After the Christmas break in February 2012, Strange Talk headed for the coast, Gerard’s sister lending them her beach house in Victoria’s Mount Martha. Here, the second half of Cast Away fell into place. On the recommendation of pals Van She, Strange Talk had fallen in love with the gritty, digital workhorse sounds of synth - the Dave Smith Poly Evolver. Six songs in, they replaced older beds with their new favorite toy. Enter mixer Tony Hoffer (M83, Phoenix, Beck).
“Tony was the perfect man for the job, he brightened everything up,” enthuses Stephen. “We record and produce everything ourselves, so over that whole process we really learned what works for us and what doesn’t. The thing that sold us on Tony was what he did with M83’s ‘Midnight City'; I haven’t heard a song with such glitz, but at the same time such gritty sound.”
On Cast Away, Strange Talk have widened their scope, reaching back into influences past and present to create a whole new sound. Basslines are deeper; melodies even more euphoric. “For the first EP we were heavily into M83, Phoenix, Passion Pit, and Two Door Cinema Club,” Stephen admits, “but growing up, our biggest influences were people like Michael Jackson, the Police, and Queen, among others, all of which I think you can hear more of on this record. We’ve stepped away from the ‘indie’ thing somewhat; the album’s a lot more complex, and really shows how we’ve progressed as producers and musicians.”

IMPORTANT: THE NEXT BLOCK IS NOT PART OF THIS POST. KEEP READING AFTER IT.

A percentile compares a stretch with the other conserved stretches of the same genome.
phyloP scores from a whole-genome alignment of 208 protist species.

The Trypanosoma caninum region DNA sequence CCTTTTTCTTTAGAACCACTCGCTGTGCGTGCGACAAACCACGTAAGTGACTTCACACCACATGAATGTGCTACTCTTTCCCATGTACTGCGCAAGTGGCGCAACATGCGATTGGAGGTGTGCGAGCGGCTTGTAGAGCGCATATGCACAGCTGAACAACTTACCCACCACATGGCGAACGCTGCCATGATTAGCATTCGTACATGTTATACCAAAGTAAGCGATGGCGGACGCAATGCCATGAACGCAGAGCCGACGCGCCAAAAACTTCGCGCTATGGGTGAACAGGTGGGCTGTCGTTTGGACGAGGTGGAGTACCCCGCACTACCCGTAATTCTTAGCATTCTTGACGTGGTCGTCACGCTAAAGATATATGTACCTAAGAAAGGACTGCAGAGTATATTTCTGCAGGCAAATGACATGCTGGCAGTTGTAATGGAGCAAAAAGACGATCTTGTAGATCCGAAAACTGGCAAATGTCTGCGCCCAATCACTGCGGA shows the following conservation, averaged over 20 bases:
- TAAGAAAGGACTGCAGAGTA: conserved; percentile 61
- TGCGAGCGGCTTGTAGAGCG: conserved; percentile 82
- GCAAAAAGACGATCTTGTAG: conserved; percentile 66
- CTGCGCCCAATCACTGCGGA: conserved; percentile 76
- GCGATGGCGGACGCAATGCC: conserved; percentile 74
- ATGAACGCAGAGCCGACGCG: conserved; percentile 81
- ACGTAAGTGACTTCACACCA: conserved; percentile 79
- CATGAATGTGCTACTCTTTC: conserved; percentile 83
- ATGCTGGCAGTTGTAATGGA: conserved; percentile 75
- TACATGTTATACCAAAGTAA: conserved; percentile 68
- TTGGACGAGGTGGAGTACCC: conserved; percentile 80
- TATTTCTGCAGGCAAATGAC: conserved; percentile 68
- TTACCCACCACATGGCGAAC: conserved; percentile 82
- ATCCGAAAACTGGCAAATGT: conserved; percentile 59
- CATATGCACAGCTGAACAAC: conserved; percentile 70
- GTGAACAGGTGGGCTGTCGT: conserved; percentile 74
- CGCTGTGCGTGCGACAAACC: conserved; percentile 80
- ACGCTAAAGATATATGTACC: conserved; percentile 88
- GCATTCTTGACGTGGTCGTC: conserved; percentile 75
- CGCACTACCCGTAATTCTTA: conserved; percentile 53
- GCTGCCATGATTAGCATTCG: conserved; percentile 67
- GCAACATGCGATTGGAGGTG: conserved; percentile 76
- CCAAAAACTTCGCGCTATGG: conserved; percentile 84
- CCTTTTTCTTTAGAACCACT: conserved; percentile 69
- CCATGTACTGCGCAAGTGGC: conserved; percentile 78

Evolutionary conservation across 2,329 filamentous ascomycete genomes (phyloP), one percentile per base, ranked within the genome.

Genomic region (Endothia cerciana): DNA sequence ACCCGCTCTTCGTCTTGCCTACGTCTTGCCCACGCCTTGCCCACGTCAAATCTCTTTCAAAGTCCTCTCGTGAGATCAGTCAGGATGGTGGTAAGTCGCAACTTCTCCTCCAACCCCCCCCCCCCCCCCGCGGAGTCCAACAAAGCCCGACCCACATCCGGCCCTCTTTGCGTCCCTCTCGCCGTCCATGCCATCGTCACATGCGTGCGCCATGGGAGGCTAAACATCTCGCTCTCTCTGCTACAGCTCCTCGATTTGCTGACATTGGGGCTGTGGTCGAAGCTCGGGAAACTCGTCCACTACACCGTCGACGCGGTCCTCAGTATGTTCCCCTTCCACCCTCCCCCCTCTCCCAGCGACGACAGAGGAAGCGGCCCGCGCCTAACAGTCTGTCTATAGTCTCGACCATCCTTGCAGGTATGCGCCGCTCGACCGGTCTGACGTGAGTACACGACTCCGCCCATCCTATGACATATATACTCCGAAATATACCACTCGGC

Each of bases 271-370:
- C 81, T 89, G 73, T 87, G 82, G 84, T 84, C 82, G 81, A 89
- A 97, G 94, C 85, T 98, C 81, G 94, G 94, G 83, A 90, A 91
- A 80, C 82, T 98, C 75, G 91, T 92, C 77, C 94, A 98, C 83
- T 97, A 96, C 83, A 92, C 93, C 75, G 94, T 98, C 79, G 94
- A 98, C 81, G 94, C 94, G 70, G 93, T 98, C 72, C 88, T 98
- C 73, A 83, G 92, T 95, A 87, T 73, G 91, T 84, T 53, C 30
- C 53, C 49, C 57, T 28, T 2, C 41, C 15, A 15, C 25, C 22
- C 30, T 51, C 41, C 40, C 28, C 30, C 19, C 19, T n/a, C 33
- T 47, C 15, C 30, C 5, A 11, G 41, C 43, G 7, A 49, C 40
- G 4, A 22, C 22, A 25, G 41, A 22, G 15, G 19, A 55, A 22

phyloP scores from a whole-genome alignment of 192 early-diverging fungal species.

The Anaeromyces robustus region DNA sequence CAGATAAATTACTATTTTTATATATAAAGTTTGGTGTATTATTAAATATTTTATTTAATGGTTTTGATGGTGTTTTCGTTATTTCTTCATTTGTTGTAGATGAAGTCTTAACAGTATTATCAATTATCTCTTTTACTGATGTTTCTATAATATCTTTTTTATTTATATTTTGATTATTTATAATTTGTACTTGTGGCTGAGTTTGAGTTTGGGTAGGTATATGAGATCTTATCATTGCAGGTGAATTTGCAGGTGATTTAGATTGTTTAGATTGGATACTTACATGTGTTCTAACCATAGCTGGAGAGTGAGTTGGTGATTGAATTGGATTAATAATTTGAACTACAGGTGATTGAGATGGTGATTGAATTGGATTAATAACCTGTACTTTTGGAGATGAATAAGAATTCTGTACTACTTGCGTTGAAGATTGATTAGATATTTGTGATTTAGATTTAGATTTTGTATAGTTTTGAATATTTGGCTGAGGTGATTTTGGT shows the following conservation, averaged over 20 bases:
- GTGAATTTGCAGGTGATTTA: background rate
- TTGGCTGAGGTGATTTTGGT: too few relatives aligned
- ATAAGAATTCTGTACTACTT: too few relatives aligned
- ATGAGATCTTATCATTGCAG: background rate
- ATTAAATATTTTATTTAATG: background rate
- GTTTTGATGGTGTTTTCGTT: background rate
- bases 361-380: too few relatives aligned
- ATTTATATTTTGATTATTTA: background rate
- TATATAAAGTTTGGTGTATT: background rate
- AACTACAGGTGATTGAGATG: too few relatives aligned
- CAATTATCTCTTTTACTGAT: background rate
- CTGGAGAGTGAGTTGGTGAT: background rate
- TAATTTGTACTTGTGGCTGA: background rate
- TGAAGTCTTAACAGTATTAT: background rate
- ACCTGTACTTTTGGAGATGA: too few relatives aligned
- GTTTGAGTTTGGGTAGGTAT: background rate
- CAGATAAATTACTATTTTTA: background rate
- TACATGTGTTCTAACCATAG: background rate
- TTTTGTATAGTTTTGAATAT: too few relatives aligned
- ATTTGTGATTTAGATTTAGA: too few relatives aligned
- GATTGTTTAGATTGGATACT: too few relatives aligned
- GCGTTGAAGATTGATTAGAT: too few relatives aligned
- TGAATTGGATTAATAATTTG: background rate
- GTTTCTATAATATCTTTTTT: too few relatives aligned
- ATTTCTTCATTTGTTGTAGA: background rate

Off the back of killer songs like “Climbing Walls”, “Eskimo Boy”, and now “Young Hearts”, Strange Talk frontman Stephen Docker, producer/DJ/bassist Gerard Sidhu, Travis Constable (drums), and Gillan Gregory (guitar) have already made their mark, both in Australia and beyond. They played several shows at CMJ last year to packed houses including The Fader Fort at Converse's Rubber Tracks Studio, and have racked up numerous accolades including #1 Billboard Uncharted for “Climbing Walls”. They were #1 Most Blogged Artist according to Hype Machine and also had a #1 Hype Machine remix of their own with Foster The People’s “I Would Do Anything For You.” The band has also had some great synchs, including the feature of “Morning Sun" (off of Cast Away) in the soundtrack for the recent Zac Efron film, That Awkward Moment. “Climbing Walls” was featured in the American Eagle Project Live Your Life Campaign and a campaign for Cheer, while “Cast Away” was used in Need for Speed: Most Wanted and 90210, among others. They’ve played several festivals, including Parklife, Stereosonic, Future Music, Soundscape, and Falls, and played with Foster The People, the Rapture, Neon Indian, Marina and The Diamonds, and The Sounds.
With all of these great things, Strange Talk has morphed into one of the country’s most exciting live acts. It’s a long way from the bedroom duo Stephen and Gerard envisioned when they met almost three years ago. “We all know each other a lot more now,” Stephen laughs. “It’s weird how it works with such a diverse mix of backgrounds, but I think that does the project justice. ‘Climbing Walls’ was when the penny dropped for us. Now, we just want people to have fun, lose themselves in the songs. Enjoy the journey, from start to end.”